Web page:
10. Heard rival submissions and perused material on record. We find that the case of the assessee was that it sold equity shares of M/s. Zandu Realty to M/s. Emami Rainbow Niketan Pvt. Ltd, based on the price of the shares determined by SSKM Corporate Advisory P.Ltd. M/s. Emami Rainbow Niketan is a 100% subsidiary of M/s. Emami Realty Ltd. M/s. Emami Realt Ltd is a 100% subsidiary of M/s. Emami Infrastructure Ltd, the assessee herein. Therefore, two issues arise for our adjudication. These are:-

a) The first issue is, whether there is a transfer of share in view of provisions of section 47(iv) of the Act.

11. Section 47 of the Act provides certain category of transactions, which are not regarded as transfer for the purpose of section 45 of the Act.

Transactions not regarded as transfer Section 47(iv)(a), (b):

Section 47. Nothing contained in section 45 shall apply to the following transfers:-
(iv)any transfer of a capital asset by a company to its subsidiary company

(a) the parent company or its nominees hold the whole of the share capital of the subsidiary company, and

(b) the subsidiary company is an Indian Company.

b) The second issue is, if we come to conclusion that the transaction in question is not covered u/s. 47(iv) of the Act, then whether the computation of capital gains as made by the AO and confirmed by the ld. CIT(A) is correct or not and whether the AO can substitute the sale consideration of the shares sold with the F.M.V as determined by him?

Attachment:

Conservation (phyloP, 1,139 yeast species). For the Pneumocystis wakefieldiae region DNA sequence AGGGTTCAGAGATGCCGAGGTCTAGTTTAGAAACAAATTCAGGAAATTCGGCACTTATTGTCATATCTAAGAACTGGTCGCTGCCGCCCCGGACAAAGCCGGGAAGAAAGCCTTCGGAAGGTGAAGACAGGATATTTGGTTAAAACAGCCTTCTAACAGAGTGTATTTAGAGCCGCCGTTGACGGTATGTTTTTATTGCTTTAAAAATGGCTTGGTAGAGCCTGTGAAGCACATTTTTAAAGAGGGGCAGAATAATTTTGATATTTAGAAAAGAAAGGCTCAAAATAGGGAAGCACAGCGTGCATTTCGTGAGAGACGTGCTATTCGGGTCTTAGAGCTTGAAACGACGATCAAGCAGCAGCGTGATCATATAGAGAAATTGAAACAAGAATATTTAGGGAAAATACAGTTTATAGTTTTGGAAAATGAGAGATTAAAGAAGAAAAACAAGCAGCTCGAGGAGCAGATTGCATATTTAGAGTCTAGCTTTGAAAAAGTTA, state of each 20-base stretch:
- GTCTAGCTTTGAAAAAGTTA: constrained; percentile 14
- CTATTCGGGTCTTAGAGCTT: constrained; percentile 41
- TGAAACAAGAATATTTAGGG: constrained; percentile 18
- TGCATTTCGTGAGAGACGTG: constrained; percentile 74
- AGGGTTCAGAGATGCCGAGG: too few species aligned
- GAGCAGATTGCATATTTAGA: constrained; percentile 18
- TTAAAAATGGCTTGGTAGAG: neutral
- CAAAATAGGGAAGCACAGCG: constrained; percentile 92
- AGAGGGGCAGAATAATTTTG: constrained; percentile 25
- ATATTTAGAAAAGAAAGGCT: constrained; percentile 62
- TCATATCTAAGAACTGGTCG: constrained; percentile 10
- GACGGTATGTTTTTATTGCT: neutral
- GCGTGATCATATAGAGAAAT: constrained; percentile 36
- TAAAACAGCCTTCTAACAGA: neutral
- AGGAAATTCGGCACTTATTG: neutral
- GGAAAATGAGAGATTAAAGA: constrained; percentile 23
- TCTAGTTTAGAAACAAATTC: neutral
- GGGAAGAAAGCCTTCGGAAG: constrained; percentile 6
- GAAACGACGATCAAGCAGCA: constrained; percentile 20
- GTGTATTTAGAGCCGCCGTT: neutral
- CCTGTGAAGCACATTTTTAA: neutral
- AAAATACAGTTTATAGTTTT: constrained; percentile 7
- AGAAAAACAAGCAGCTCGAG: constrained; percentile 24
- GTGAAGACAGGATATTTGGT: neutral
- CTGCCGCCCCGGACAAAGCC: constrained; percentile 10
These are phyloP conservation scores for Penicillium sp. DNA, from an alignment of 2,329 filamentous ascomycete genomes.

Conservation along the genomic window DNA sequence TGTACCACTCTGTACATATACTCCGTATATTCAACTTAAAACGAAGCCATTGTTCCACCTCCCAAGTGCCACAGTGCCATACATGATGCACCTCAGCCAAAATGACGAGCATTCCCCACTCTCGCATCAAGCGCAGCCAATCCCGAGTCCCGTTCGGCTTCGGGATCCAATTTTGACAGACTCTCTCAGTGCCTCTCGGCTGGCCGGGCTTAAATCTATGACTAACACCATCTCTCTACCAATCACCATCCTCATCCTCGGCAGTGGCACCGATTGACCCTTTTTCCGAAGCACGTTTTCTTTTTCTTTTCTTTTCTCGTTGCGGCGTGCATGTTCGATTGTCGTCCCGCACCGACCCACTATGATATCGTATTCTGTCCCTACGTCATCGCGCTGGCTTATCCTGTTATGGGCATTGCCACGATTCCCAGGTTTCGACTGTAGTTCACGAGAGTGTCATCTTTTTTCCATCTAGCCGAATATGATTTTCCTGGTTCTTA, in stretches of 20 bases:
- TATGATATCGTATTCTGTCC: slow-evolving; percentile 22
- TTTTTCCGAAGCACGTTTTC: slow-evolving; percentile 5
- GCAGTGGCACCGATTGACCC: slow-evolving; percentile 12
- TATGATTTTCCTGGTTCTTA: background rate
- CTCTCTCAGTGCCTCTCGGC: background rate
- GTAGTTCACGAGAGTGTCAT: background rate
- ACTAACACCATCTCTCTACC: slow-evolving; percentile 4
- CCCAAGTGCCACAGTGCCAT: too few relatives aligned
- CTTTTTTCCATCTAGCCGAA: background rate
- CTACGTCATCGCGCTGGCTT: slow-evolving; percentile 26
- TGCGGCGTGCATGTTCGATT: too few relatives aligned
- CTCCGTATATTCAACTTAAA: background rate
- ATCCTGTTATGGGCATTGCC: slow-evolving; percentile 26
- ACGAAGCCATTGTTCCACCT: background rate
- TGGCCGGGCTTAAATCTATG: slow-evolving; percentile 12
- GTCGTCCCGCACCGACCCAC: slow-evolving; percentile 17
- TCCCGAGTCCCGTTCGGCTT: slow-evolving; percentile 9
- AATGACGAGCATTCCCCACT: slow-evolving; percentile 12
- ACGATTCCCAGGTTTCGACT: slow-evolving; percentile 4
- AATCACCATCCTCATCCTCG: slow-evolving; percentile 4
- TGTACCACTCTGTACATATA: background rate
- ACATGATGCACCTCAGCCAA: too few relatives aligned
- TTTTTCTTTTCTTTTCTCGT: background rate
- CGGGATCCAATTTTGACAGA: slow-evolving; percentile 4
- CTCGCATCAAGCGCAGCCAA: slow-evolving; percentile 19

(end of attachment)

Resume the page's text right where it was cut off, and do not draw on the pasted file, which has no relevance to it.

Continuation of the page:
12. If, we come to our conclusion that this is not transfer, than the assessee’ s claim that it had incurred long term capital loss and the same has to be carried forward, cannot be allowed. Similarly, the capital gain computed by the AO based on fair market value computed by him and substituted for the sale consideration agreed to by the seller and buyer has to be cancelled.

13. We first consider whether there is a transfer, in view of section 47(iv) of the Act. The undisputed fact is that M/s. Emami Realty Ltd is a 100% subsidiary of M/s.Emami Infrastructure Ltd, the assessee herein. M/s.Emami Rainbow Niketan Pvt. Ltd is in turn a 100% subsidiary of M/s. Emami Realty Ltd. In other words, this is a second step down 100% subsidiary of the assessee. The issue is whether the provisions of section 45(iv)(a)(b) is applicable to a second step down subsidiary. They are divergent views on this issue. The Hon’ble Bombay High Court in the case of Petrosil Oil Co.Ltd Vs. CIT reported in 236 ITR 220 (Bom.) held as under:-